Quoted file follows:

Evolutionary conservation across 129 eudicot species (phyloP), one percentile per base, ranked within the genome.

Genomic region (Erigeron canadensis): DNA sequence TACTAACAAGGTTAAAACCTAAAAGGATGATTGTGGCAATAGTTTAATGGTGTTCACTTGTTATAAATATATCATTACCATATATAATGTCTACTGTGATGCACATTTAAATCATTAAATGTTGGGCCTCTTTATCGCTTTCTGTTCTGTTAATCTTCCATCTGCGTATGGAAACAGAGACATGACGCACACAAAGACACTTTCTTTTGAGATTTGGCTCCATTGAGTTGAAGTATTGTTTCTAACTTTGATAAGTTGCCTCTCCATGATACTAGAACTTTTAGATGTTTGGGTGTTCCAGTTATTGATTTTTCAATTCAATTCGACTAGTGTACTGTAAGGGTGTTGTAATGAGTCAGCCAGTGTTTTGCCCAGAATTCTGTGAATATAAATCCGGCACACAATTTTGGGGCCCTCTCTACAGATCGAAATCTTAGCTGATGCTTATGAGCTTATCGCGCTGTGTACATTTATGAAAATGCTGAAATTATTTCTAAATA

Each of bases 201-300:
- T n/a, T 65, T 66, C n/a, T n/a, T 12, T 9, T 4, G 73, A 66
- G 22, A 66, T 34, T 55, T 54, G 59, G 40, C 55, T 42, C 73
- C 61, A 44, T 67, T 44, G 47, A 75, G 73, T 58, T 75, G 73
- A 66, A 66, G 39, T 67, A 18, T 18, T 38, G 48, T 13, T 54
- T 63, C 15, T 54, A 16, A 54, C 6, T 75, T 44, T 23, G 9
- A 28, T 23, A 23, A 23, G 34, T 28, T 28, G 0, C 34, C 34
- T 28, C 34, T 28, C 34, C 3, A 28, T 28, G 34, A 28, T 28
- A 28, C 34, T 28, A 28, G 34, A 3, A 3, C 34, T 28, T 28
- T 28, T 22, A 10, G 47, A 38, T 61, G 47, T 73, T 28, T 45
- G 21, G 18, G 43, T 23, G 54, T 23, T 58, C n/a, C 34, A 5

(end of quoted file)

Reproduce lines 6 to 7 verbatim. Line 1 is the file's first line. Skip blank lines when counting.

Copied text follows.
- C 61, A 44, T 67, T 44, G 47, A 75, G 73, T 58, T 75, G 73
- A 66, A 66, G 39, T 67, A 18, T 18, T 38, G 48, T 13, T 54